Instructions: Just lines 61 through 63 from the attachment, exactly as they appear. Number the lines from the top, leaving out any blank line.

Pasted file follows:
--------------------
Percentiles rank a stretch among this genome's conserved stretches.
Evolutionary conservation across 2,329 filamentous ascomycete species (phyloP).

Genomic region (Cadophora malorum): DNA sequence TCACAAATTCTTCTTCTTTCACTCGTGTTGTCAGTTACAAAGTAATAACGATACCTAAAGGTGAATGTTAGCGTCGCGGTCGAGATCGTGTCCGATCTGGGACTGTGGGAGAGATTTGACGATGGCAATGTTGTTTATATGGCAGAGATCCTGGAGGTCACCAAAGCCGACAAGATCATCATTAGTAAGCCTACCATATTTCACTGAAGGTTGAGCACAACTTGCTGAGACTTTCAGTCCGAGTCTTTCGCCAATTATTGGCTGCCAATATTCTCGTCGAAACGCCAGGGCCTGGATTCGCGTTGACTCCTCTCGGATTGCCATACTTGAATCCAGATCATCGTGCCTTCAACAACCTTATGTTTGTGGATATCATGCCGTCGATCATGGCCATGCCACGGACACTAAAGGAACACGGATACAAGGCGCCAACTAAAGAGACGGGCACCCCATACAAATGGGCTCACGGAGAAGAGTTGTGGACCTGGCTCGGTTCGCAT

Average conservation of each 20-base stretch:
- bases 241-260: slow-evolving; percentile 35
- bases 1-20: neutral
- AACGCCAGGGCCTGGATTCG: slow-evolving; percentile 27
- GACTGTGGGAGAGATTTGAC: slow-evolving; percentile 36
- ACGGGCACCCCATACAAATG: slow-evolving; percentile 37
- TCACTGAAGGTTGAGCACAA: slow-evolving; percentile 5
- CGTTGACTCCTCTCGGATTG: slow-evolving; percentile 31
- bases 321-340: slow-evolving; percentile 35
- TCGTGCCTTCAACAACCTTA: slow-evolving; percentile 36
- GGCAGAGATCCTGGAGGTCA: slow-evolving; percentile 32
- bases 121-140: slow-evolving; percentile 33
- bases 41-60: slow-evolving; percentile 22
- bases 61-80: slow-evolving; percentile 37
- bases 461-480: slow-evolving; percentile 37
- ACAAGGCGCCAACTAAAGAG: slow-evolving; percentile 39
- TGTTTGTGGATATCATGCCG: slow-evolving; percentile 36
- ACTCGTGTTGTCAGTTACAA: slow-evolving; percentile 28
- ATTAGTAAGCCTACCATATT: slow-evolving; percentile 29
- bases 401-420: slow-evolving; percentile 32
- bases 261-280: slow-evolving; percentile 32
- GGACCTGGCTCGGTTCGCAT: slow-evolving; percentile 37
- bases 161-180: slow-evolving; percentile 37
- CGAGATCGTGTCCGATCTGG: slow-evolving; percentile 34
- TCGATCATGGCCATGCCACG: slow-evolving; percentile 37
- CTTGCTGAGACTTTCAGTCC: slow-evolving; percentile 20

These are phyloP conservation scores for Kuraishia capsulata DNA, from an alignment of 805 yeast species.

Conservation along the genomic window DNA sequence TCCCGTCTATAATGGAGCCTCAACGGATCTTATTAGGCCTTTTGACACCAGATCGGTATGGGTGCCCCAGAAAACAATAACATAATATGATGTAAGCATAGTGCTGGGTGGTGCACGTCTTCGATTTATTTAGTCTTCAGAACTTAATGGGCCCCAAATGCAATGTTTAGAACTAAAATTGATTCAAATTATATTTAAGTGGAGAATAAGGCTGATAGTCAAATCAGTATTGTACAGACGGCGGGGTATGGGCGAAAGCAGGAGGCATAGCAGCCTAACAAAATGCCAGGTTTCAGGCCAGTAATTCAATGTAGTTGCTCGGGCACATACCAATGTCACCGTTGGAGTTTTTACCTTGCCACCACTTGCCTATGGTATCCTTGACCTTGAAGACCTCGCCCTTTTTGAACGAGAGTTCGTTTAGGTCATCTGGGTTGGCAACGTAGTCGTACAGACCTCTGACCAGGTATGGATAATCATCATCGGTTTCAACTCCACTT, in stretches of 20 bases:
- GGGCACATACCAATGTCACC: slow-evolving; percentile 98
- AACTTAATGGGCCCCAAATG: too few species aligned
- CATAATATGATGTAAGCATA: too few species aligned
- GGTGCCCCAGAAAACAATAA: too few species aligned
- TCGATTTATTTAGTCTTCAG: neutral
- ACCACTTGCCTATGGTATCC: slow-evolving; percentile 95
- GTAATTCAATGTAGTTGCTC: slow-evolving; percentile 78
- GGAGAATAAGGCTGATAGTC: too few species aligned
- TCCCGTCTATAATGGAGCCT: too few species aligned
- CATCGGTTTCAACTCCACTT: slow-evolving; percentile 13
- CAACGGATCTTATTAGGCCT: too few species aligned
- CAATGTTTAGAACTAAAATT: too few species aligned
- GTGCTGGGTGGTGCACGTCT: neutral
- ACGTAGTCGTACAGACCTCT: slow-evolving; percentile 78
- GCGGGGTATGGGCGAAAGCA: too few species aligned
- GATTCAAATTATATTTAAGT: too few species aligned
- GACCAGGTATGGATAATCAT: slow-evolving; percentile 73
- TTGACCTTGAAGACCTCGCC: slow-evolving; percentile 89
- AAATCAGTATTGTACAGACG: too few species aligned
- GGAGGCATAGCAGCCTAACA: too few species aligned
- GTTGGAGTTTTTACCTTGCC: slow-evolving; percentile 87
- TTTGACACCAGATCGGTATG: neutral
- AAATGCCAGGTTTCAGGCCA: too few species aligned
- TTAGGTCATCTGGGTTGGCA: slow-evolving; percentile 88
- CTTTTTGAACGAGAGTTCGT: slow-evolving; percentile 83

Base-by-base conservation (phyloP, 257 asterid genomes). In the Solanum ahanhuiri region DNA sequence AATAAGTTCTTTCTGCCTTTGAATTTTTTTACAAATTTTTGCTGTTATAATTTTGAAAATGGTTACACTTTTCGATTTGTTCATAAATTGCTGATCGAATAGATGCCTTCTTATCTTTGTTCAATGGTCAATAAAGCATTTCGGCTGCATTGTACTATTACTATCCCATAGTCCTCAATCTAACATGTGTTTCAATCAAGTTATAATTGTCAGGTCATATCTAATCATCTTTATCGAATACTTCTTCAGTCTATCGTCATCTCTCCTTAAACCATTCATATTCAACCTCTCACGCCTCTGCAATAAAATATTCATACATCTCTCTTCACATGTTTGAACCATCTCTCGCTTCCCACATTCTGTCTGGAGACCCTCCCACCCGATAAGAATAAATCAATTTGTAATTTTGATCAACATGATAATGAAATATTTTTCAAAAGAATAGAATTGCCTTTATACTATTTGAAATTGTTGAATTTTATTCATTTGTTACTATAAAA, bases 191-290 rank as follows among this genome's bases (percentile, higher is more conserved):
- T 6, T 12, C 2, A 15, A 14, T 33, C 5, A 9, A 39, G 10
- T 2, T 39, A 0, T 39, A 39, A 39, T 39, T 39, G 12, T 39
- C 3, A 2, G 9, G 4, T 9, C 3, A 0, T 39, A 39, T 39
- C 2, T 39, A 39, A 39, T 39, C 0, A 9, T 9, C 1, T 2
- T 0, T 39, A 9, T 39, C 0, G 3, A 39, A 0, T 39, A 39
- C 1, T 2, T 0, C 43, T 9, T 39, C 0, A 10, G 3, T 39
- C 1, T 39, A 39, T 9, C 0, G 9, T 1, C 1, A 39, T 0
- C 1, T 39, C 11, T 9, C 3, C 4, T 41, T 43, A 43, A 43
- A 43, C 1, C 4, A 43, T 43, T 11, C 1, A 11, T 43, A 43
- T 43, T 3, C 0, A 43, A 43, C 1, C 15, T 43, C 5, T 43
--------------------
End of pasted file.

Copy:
- C 2, T 39, A 39, A 39, T 39, C 0, A 9, T 9, C 1, T 2
- T 0, T 39, A 9, T 39, C 0, G 3, A 39, A 0, T 39, A 39
- C 1, T 2, T 0, C 43, T 9, T 39, C 0, A 10, G 3, T 39